My big issue is that he’s going into his age-34 season. The list of centres with 25-goal, 30-assist seasons at the age or older over the last five seasons is as follows: Pavel Datysuk (2014-15). That’s it. That’s the whole list. In fact, Datsyuk is the only centre in the last decade to have a season with at least 25 goals and 30 assists at the age of 34 or older. We know of aging curves in hockey. We know that shots and shooting percentage fall off in the late 20s and get worse. There was also an article recently from Ryan Stimson at The Athletic showing that playmaking skills can sustain themselves much more than shooting later into a career. Carter is a shooter.
He’ll still get 17-18 minutes a night centering the second line and on the top power-play unit. With Ilya Kovalchuk in town, do some of his shots on the PP disappear?
This will largely be a question of ADP. He was often drafted inside the top-75 last year. Even if he’s still just inside the top-100, it might be worth passing on him. Once I finish projections, I’ll have a better idea of where to grab him. This might be a situation where I’d rather be a year early jumping off the boat than a year late.
A couple days ago, the Calgary Flames announced that Jarome Iginla would be having a retirement ceremony in Calgary at the end of the month. So ends a career that began as a draft pick of the Dallas Stars and ends as one of the most prolific wingers to step on NHL ice.
In the history of the NHL, there have been 17 players to manage both 600 goals and 600 assists in their career. Only two aren’t Hall of Famers and those two are Iginla and Jaromir Jagr. That’s why I had to laugh when I saw some people on social media, just after the announcement was made, ask whether Iginla was a Hall of Famer. I know they’re just trying to spark some sort of discussion (need those engagement numbers) but the thought to the contrary is an absurd one.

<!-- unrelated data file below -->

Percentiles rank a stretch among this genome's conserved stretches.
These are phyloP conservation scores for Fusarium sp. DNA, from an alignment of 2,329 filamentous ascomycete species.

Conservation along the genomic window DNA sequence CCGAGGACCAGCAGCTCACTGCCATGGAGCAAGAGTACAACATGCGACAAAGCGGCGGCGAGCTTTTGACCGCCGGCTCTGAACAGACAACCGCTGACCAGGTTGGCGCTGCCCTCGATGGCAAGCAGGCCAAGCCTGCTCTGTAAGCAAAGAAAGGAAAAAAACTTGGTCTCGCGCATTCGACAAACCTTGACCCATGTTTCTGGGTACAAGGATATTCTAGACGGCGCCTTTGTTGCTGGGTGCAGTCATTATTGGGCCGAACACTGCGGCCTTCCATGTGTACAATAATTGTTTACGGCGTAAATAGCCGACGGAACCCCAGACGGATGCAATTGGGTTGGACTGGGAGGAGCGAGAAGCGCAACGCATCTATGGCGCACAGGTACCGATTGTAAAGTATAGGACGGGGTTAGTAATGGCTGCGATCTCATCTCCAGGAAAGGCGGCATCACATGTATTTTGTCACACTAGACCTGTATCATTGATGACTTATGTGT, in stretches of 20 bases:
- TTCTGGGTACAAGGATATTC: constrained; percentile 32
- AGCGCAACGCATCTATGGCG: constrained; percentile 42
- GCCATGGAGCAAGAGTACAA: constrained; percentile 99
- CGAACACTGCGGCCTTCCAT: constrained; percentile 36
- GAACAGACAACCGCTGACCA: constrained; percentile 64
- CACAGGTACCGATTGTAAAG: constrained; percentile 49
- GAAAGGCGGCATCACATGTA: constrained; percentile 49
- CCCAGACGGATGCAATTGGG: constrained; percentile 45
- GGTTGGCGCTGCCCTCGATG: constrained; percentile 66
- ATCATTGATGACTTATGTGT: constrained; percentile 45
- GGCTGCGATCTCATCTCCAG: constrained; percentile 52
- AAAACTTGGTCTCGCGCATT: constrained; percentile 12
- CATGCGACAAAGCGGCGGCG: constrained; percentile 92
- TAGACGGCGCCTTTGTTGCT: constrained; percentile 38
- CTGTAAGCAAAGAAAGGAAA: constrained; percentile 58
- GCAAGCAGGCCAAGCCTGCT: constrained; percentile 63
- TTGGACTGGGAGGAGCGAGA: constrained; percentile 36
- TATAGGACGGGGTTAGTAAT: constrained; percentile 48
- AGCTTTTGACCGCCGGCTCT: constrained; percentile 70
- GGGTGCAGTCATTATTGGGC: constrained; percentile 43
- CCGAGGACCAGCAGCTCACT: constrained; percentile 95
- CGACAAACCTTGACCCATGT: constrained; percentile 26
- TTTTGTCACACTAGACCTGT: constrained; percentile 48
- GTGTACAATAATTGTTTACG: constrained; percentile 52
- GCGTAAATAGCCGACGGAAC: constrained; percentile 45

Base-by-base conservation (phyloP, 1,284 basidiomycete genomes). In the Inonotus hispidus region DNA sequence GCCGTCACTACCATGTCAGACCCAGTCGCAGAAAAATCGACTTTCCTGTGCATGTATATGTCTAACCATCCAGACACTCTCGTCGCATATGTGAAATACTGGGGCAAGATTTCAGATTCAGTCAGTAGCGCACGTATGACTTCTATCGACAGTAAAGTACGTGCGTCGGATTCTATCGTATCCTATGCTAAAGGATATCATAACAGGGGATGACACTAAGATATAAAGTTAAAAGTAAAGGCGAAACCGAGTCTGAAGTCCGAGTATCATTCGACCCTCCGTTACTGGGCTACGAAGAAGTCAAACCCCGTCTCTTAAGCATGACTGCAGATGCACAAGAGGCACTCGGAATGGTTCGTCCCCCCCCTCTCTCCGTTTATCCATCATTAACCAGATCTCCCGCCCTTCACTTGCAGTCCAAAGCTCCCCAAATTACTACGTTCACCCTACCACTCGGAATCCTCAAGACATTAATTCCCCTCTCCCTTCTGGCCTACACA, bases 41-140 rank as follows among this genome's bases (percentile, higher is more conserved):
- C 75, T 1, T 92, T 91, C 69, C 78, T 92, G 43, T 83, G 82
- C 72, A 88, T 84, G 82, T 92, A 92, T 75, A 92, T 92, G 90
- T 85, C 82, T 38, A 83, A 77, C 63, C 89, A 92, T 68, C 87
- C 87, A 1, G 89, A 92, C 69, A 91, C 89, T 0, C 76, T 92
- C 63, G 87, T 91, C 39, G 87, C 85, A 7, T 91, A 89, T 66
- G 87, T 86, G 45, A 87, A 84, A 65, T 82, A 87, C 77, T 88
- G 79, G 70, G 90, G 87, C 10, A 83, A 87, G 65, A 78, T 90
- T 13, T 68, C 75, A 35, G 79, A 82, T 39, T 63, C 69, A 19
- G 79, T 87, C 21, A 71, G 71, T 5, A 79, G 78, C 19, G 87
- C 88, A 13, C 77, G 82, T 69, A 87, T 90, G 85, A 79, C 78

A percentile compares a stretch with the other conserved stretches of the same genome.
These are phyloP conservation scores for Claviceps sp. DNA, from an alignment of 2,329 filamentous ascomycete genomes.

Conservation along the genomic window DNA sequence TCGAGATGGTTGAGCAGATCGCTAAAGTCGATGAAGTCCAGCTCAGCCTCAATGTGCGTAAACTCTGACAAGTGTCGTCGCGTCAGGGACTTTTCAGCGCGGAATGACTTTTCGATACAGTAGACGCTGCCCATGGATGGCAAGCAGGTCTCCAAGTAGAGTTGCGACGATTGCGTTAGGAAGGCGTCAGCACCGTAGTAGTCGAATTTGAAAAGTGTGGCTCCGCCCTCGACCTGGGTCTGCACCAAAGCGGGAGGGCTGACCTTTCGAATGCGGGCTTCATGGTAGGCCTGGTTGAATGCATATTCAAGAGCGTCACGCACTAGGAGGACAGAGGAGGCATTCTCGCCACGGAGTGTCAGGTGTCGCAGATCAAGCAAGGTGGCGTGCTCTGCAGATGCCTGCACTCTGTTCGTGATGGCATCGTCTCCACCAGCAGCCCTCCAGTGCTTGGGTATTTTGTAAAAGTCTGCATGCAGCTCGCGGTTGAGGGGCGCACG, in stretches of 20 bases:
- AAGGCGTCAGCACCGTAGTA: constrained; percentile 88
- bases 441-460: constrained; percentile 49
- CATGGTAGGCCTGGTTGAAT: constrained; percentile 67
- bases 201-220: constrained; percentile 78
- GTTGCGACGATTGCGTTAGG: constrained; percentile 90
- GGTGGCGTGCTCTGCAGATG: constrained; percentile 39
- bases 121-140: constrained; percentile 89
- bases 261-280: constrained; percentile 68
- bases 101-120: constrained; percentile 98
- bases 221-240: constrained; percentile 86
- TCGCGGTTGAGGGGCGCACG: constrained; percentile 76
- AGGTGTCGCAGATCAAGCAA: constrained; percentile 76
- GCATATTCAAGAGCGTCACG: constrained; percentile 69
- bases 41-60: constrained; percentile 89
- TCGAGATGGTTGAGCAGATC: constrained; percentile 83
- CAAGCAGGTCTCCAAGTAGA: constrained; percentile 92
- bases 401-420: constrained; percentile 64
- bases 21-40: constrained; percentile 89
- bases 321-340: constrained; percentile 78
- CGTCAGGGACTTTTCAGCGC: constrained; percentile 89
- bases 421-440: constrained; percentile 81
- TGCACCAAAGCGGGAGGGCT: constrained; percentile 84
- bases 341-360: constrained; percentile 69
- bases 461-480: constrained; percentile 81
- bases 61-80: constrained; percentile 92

Let’s dig a little more into Iginla’s career (all from Hockey Reference’s Play Index):
- From 1998-1999 through 2014-15, a span of 16 seasons, Iginla managed 25 goals in 15 of those seasons, only missing in the lockout-shortened 2013 campaign. Marian Hossa had the next-most 25-goal seasons with 12.
- In the 10 seasons from 2001-02 through 2011-12, the prime production years of his career, he had 806 points in 800 games. Only Joe Thornton had more points in those seasons (899).
- Since the turn of the century, Iginla has 12 seasons with at least 30 goals and 30 assists. No one else has more than eight.
No matter how it’s cut or sliced, Iginla is one of the top wingers to skate in the modern era of the NHL. That doesn’t even begin to scratch the surface of his impact on the game when you consider his impact on others:
Jarome Iginla is the reason I even picked up a stick in the first place. At a young age there weren’t too many players with a similar background to me. I’ve idolized him my entire life and wish I could have stepped on the ice with him. Best of luck Iggy!— Tyrell Goulbourne (@Tgillz12) July 25, 2018
When someone leaves the game of hockey, be it retirement from the playing or management side, there are always platitudes that are offered. Every single person is the Classiest Person Ever in hockey. Every single person is a Hall Of Fame Individual. Et cetera. Et cetera. These aren’t platitudes when it comes to Iginla. From fellow players, to fans, to coaches, to just regular people on the street, he treated everyone with respect, and assumed the role of a true leader.